Ame. American Indians and Indigenous Peoples
Found in 144 Collections and/or Records:
Miscellaneous collection of twelve letters written by Sir William Johnson, military commander during the French and Indian War and Superintendent of Indian Affairs, who played a significant role in the colonial history of New York. Correspondence relates to the French and Indian War, Indian treaties and conferences, the Conestoga Massacre (1763), land patents, and the appointment of Johnson's successor.
Research notes, writings, correspondence and photographs of anthropologist and educator Solon Toothaker Kimball, primarily relating to his work in Ireland (1930's) and among the Navajo (1936-1942). Also includes numerous source materials, particularly extensive newspaper clippings.
The Far West : Explorations of the Country from the Mississippi River to the Pacific Ocean by Gunnison, Fremont, and Beckwith (1853-1854)
Album of mounted and unsigned manuscript sketches, views and panoramas of the American West. They are mostly attributed to Richard H. Kern but also to F. W. Egloffstein and possibly to S.N. Carvalho. These artists were members of expeditions of 1853 and 1854 which were assembled to explore, survey and map the 38th and 39th parallels in order to ascertain the most practicable and economical route for a railroad from the Mississippi River to the Pacific Ocean.
Correspondence and writings of author, educator, and historian Thomas Lee Ballenger; photographs, legal papers, and documents of the Cherokee Indians, their territory, and prominent individuals who contributed to Oklahoma's history; genealogical materials including detailed tables, charts, and diagrams of individual Cherokee families; and extensive collections of archaeological artifacts.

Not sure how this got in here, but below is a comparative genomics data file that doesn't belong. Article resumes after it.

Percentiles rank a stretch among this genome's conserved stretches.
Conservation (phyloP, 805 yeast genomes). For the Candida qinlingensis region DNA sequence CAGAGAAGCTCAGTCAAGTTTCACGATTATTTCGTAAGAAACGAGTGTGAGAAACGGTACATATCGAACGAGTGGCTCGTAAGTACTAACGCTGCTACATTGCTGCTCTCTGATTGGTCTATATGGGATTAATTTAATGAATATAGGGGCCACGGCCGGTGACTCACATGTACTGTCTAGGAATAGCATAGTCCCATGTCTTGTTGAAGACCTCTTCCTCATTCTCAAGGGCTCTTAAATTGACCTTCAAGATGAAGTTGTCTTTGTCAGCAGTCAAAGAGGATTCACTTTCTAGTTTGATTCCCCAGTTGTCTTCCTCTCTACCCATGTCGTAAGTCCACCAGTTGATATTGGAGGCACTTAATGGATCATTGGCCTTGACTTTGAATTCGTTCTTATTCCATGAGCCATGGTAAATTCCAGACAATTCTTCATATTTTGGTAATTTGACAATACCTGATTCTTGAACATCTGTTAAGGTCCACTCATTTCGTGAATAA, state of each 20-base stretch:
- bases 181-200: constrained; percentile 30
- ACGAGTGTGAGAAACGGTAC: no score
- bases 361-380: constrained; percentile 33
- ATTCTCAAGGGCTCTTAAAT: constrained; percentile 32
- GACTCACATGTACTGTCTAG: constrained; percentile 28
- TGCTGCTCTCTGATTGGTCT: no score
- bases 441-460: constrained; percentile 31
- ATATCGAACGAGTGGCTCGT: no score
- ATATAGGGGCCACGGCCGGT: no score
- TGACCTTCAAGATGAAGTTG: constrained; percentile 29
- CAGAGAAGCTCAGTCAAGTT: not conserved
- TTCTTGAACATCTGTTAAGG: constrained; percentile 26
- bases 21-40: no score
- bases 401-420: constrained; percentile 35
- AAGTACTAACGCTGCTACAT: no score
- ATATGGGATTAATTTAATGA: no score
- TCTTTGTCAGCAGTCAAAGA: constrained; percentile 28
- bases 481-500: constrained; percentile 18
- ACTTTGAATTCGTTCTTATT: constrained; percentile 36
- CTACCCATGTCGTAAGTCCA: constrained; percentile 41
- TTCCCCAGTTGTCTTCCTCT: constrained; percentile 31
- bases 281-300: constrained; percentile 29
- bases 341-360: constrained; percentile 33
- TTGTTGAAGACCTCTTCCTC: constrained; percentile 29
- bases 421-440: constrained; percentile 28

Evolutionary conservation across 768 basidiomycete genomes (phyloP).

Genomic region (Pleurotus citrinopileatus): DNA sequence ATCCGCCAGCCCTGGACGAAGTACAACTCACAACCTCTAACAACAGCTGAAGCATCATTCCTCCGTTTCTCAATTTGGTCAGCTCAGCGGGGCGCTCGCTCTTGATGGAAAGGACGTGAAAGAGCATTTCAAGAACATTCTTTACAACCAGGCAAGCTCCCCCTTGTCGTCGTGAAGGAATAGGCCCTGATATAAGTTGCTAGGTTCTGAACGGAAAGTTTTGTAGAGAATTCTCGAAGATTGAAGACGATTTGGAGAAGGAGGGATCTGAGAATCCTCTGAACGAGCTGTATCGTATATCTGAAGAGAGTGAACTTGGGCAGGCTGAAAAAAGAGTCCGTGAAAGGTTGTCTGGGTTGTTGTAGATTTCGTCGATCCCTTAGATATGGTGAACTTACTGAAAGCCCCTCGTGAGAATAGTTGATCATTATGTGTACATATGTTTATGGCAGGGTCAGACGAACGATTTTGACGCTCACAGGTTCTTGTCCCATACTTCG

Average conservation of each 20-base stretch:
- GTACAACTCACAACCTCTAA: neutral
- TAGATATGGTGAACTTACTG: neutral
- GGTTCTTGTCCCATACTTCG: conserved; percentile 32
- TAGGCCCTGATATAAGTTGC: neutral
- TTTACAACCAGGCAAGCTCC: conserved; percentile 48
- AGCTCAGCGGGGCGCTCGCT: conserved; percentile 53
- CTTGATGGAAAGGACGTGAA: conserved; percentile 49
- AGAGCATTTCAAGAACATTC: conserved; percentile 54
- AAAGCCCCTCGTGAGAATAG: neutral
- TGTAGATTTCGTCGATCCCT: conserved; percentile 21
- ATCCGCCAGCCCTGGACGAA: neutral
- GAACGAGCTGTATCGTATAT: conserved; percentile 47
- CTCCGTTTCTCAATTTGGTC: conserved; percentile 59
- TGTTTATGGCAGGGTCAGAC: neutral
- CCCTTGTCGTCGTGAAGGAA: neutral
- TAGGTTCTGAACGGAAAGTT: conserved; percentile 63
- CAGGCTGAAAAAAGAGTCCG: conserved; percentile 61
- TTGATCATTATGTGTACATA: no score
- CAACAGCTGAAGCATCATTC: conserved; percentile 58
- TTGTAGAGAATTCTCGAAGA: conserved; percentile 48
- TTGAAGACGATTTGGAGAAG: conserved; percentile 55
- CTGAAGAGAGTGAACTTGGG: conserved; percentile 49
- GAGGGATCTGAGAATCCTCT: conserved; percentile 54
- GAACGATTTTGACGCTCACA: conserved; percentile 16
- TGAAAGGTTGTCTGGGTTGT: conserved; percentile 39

Fifteen daguerreotypes depicting images of Sauk, Fox, and Iowa Native Americans, as well as two non-native men.
Letters, diaries, account book, map and biographical sketch, most in connection with Mather’s activities as one of three commissioners appointed by the government to survey and mark a route from Missouri to Santa Fe in 1825.
Navajo librarian involved in promoting American Indian librarianship and evaluating major American Indian collections. Papers include research material for American Indian Bibliography that Salabiye worked on with John Aubrey of the Newberry Library.
Writings and research material on American Indian place names and other subjects relating to Native Americans of the Chicago author and professor Virgil J. Vogel. Also includes newspaper and magazine articles, correspondence, and a few photographs.
Color lithographic prints, made using the "Photochrom" process, published by Detroit Photographic Company from negatives made by W.H. Jackson.
International organization started in Chicago in 1944 by Leland D. Case, editor of "The Rotarian Magazine," and Elmo Scott Watson, newspaperman and educator, to bring together historians and buffs interested in the American West. Records include correspondence and other materials documenting the activities of the group.
Letters, orders and receipts written by William Blount, pertaining to his administration of Indian and military affairs in the Territory of the United States, South of the River Ohio, 1794-1796. Correspondence directed to David Henley (as agent of the War Department), John Pitchlynn (U.S. interpreter to the Choctaw), and several other military officers.
Typescript of an undated manuscript entitled The Early Yukon, Alaska and the Klondike Discovery, written by Seattle journalist and gold prospector William Douglas Johns. Also, 49 photographs to accompany Johns’ draft of the book which includes the early history of Alaska, the development of the gold rush, life in the mining camps and in Dawson City, and Johns’ own explorations and hardships while traveling in the region starting in 1895.